393. Acompano Mission Trip. All first year seminarians participate in a mission trip to Granada, Nicaragua to experience the missionary dimension of pastoral ministry. The following experiences are provided to the seminarians: they reflect theologically on the mission of Christ and the Church; they become aware of the universality of the Church; they pray for the mission of Christ in the world today; they study issues of social justice; they live and work with missionaries; they are introduced to another language and culture; they learn from the people; they provide manual labor to improve the living conditions of the people; and they make pastoral home visits particularly to the poor.

First Theology Summer

394. Supervised Parish Ministry for First Theology Seminarians, Institute for Priestly Formation (IPF), or Spanish Language training. During the summer(s) of First Theology the seminarian may participate in a supervised summer parish ministry, IPF or a Spanish Language program. The purpose of the supervised summer parish ministry is to provide the seminarian with the opportunity to continue his vocational discernment while working in a parish setting. The seminarian should be involved in all parish ministries and meetings, especially participating in Vacation Bible School and Mass. He should be involved in visitation to the hospital/shut- ins, feeding the hungry, and participating in religious education programs. He should participate in all meetings at the parish including the pastoral council, finance council, school board, and liturgy planning meetings. The purpose of IPF is to help the seminarian further his formation especially focusing on his spiritual formation. The purpose of Spanish Language training is to help the seminarian prepare for using the Spanish language in his future ministry.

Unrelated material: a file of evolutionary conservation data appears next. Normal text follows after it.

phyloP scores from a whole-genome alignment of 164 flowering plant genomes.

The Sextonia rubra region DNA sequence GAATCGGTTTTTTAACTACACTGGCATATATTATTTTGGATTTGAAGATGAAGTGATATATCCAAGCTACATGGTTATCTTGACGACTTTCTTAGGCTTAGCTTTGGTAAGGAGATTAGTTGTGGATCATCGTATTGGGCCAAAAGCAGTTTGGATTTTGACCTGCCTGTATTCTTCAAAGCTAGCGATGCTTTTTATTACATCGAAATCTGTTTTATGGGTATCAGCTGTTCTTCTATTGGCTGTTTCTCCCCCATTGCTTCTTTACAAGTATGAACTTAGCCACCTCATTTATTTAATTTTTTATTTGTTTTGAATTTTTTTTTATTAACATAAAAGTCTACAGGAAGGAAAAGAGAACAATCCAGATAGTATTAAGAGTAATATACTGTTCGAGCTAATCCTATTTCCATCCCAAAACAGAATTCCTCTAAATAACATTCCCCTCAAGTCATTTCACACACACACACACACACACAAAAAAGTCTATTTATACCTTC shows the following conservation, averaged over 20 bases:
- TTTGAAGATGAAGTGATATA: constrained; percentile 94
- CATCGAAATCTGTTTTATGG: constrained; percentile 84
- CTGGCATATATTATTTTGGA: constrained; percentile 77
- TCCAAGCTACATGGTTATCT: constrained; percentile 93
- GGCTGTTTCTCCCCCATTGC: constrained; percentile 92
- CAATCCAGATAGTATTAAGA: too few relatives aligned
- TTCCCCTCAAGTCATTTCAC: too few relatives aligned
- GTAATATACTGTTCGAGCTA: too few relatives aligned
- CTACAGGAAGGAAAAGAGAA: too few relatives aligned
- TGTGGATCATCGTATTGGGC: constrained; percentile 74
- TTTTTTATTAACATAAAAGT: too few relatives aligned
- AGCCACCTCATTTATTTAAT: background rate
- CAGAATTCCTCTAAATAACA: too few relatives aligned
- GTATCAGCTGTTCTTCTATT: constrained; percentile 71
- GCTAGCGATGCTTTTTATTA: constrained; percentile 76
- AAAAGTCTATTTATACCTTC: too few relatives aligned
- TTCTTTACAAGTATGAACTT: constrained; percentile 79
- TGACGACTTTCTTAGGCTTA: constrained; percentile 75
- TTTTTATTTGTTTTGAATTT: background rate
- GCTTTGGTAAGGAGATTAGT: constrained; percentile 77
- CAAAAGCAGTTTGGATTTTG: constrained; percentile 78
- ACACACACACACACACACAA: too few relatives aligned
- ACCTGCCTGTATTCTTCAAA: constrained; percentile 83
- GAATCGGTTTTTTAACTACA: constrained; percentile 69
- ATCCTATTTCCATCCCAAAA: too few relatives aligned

395. At the conclusion of the summer, the seminarian will turn in a theological reflection paper on his summer ministry, a self-evaluation and supervisor’s evaluation of the seminarian. The summer ministry evaluations will be used by the seminarian to set future goals and to guide the seminarian’s development and integration of the four pillars of formation. The evaluations and goals will be shared with the seminarian’s formation director.

Second Theology Fall/Spring

396. Supervised Ministry of Religious Education. Seminarians participate in a supervised catechetical ministry selected according to the seminarians’ previous experience and present interests. Seminarians will be assigned to a ministry of teaching. Possibilities include teaching religion in an elementary or high school, or teaching in a parish program for elementary, high school or teaching adults in RCIA. At the conclusion each semester, the seminarian will turn in a theological reflection paper on his pastoral ministry, a self-evaluation and supervisor’s evaluation of the seminarian. The pastoral ministry evaluations will be used by the seminarian to set future goals and to guide the seminarian’s development. The evaluations and goals will be shared with the seminarian’s formation director.

397. Pastoral Counseling Course. This course is an introduction to pastoral counseling. It studies the relationship of spirituality, morality, psychology, the teaching of the Church, pastoral counseling, and the sacramental life of the Church. Seminarians will be able to articulate and demonstrate an understanding of the basic counseling skills of pastoral counseling and have an understanding of approaches to counseling considering the differences in individuals, couples and family counseling. Seminarians will develop an understanding of some of the common issues in counseling including crises, trauma, sexual abuse, physical abuse and violence. Seminarians will understand various approaches to grief and loss. Finally, seminarians will develop an awareness of the more serious psychological/mental illnesses such as mood disorders and personality disorders.